Software development explained to non technical entrepreneurs and business decision makers
This series of articles is written for non-technical decisions makers who have a business need for software development but no technical background to validate their decisions. The objective is to allow them to make better business decisions regarding their project and therefore achieve a better Return On Investment.
Unlike other resources available on the web, we will not cover such an important topic for your budget with a one pager and 6 bullet points. We make the choice to get deep enough in each part for you to understand what is at stake. We make each article short enough to read each it in one go. We believe that this level of understanding is the one required to make better decisions. We know that when our customers understand better their own project, our partnership is even stronger.
So, let’s get going…
What on earth is “developing software” and what is so complex about it?
After so many years developing software, I had to explain countless times to non-technical people what my job was about. And in fact, every time it was a difficult task. There are some jobs for which when asked “What are you exactly doing?” one can answer rather easily. Not that the job is easy to perform but one would explain something not too alien to the audience.
If I am a pediatrician, an architect, a teacher, or even an entrepreneur, I can explain fairly easily what my job is about. People grab the concepts at stake: curing people specializing in children, creating buildings in which we will live or use, transfer my knowledge to others, or create an activity that will ultimately make some money against products and/or services. When it comes to software development, things are different. In fact, unless you have some experience yourself in software development, people have generally no clue. They know they are using software on a daily basis. They know that their lives are too often managed by software. But if you ask them how it works…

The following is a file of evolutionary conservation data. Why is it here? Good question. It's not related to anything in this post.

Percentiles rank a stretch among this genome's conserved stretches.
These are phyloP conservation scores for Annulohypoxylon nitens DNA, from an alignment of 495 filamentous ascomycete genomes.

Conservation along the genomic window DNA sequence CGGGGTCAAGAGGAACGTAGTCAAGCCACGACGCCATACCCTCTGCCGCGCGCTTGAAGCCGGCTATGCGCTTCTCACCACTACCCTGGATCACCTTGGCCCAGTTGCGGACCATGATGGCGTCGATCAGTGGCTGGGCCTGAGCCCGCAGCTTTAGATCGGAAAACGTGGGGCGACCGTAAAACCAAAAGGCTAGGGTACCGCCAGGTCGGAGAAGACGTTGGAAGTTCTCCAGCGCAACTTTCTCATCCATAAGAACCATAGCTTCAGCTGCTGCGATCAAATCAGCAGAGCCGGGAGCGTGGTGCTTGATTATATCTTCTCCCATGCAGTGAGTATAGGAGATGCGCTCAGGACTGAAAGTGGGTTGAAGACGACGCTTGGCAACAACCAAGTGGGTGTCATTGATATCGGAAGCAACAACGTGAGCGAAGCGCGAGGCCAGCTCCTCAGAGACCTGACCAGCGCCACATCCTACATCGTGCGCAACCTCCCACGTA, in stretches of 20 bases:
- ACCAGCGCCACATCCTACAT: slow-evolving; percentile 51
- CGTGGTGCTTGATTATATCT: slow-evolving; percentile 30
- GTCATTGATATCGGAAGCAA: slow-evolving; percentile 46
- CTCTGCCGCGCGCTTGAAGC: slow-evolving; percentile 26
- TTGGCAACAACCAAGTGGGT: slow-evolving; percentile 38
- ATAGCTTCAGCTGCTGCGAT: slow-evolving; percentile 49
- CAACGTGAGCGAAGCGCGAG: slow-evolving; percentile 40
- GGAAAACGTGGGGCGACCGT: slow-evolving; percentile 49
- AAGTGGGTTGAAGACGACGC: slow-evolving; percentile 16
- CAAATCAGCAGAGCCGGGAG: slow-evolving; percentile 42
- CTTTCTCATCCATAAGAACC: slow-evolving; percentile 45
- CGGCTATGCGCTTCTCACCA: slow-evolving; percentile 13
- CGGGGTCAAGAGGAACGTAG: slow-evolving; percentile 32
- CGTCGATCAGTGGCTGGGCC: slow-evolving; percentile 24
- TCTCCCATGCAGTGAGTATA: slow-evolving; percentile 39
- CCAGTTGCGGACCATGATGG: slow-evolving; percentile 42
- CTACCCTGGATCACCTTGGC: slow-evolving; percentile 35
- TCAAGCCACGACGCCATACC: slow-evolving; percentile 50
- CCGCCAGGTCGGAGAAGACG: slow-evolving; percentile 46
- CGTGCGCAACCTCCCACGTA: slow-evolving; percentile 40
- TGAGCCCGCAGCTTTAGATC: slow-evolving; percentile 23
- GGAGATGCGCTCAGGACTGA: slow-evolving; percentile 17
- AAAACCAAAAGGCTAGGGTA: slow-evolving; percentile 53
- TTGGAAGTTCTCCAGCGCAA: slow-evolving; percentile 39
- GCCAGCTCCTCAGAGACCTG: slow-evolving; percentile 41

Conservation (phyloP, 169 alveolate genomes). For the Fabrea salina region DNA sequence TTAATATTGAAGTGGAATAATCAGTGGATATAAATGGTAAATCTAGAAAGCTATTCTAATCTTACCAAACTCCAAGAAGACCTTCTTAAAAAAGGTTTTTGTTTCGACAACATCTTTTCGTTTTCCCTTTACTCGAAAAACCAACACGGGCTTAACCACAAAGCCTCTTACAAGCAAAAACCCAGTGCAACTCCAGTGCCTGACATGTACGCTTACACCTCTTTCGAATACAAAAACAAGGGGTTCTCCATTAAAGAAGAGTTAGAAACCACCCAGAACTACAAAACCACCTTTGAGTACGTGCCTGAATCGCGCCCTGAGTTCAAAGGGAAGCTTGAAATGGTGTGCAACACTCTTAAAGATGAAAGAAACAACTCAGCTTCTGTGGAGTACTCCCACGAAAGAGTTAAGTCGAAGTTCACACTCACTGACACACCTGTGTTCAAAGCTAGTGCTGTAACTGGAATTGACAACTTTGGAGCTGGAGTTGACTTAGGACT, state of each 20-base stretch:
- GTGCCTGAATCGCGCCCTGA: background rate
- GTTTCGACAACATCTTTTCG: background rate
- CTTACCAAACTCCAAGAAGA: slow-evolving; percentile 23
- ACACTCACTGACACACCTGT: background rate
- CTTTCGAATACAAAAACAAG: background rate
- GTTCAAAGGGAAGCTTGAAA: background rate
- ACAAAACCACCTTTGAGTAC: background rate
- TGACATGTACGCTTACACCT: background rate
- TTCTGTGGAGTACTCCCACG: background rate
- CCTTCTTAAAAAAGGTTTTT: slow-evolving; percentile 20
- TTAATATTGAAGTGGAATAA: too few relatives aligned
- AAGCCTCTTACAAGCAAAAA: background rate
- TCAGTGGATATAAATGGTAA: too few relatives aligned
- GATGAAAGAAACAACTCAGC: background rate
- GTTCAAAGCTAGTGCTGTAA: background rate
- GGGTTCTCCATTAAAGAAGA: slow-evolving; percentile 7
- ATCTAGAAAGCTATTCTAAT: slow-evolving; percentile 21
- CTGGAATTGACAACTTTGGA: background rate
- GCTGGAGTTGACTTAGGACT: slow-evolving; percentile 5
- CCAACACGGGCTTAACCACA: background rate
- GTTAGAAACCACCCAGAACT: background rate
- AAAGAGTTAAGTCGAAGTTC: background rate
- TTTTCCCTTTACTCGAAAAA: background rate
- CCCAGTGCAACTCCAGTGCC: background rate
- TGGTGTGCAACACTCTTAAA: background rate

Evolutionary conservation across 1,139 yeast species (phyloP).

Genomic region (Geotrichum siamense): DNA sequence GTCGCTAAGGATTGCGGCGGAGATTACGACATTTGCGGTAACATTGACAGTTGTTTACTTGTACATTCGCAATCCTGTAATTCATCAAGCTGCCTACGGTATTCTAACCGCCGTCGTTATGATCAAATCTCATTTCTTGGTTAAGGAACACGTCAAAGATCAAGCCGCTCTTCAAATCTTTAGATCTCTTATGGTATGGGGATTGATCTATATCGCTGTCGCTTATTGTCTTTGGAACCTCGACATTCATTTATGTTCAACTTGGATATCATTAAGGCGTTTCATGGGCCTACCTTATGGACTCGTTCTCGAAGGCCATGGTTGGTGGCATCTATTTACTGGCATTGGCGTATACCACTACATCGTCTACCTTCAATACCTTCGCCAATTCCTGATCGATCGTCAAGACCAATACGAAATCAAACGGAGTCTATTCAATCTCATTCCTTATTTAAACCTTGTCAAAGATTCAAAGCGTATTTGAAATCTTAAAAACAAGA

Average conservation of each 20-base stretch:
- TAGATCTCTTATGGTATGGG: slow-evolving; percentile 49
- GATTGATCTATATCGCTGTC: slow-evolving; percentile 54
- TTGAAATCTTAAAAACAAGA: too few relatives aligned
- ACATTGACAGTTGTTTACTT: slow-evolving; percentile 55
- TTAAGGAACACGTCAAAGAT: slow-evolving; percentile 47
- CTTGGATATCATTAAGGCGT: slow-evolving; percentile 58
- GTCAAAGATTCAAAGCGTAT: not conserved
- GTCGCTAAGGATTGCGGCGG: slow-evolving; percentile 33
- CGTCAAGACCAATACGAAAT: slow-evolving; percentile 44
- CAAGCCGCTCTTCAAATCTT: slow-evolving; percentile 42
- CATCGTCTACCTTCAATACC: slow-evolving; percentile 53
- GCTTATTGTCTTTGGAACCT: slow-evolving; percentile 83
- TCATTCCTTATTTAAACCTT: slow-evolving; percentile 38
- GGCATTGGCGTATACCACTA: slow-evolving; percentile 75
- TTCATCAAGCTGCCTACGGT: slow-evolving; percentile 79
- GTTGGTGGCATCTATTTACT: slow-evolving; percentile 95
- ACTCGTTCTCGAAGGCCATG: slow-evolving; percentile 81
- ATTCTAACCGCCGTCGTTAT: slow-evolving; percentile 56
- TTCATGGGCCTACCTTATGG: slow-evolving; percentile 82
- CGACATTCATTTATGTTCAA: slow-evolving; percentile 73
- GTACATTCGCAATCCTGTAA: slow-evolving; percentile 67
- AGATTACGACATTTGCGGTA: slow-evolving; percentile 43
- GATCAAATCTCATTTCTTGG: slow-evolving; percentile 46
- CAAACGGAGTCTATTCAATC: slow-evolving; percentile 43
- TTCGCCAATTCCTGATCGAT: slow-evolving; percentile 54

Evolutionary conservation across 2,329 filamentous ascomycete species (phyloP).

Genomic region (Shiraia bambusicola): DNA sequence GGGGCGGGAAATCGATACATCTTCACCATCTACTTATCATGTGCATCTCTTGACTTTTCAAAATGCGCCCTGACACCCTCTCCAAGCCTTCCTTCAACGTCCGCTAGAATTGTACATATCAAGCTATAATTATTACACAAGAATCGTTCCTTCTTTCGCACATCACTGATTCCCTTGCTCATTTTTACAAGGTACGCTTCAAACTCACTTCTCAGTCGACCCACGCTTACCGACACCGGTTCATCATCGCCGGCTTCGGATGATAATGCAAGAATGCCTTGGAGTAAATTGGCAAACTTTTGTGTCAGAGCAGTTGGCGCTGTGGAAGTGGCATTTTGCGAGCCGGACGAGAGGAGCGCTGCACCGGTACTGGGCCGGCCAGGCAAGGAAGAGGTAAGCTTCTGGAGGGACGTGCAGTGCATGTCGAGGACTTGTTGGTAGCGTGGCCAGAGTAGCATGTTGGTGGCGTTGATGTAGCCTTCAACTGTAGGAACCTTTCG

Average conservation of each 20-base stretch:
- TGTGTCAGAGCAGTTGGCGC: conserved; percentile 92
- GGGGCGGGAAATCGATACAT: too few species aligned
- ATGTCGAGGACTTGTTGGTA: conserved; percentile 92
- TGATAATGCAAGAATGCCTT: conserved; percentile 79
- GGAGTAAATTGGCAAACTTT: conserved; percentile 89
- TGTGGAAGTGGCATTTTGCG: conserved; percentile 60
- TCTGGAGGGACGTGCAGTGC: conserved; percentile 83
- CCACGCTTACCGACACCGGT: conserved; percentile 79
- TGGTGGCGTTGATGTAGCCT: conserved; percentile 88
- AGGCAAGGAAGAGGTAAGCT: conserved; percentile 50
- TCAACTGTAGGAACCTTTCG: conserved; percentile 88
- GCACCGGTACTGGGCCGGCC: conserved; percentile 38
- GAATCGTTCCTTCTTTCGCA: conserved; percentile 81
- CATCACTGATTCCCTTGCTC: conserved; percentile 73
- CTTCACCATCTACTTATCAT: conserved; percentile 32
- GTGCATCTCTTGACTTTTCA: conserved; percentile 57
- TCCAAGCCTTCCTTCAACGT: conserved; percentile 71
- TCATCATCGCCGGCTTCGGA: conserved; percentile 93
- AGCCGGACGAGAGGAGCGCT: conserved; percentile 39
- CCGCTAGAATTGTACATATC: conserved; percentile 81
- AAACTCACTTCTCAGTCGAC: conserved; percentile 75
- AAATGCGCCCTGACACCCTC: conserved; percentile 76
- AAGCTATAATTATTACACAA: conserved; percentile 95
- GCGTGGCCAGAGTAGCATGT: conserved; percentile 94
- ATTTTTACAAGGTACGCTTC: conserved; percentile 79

So, today, we will start a series of papers explaining what this business is about. The objective is to allow those of you who have a dear need of Software but do not have any technical background, such as entrepreneurs, investors, CEO, CFO, etc. to have a better idea of where their money is going and why it requires that big percentage of their wallet. We believe at Liemur, that trust cannot come from just faith. It is nice that our customers have faith in our skills. But it is nicer when they have faith and know why. The foundation of this trust is much higher and allows going much further together. In a way: Software development is far too expensive to spend your money based on faith and hopes.
Obviously, if we want to go beyond the surface and beyond pre-conceived ideas, we will need to cut this work in several articles.
So, here are the questions we will answer to in this series:
- What is a piece software?
- What is software architecture?
- What are requirements?
- What is a software development process? What is Agile?
- What is outsourcing your software development?
- What is an algorithm?
- What is Object Orientation and why do we care?
- What is a good software engineer?
- What is a good software Project Manager?
- What is a successful software project
So, let’s get going!
What is Software?
At the beginning is Automation. Humans are lazy animals and they like the idea to have machines do their tedious jobs. A machine does not get tired and can work 24/7. On top of that, if we humans are clever enough, we can make these machine work faster than a human being. We then win twice as we do not have to work ourselves and the amount of work achieved is higher than doing it ourselves. That is the kind of win/win humans are addicted to. So, the purpose is simple enough: get more work done faster than what we could do and be able to redirect our energy on some more rewarding tasks.
The paradigm shift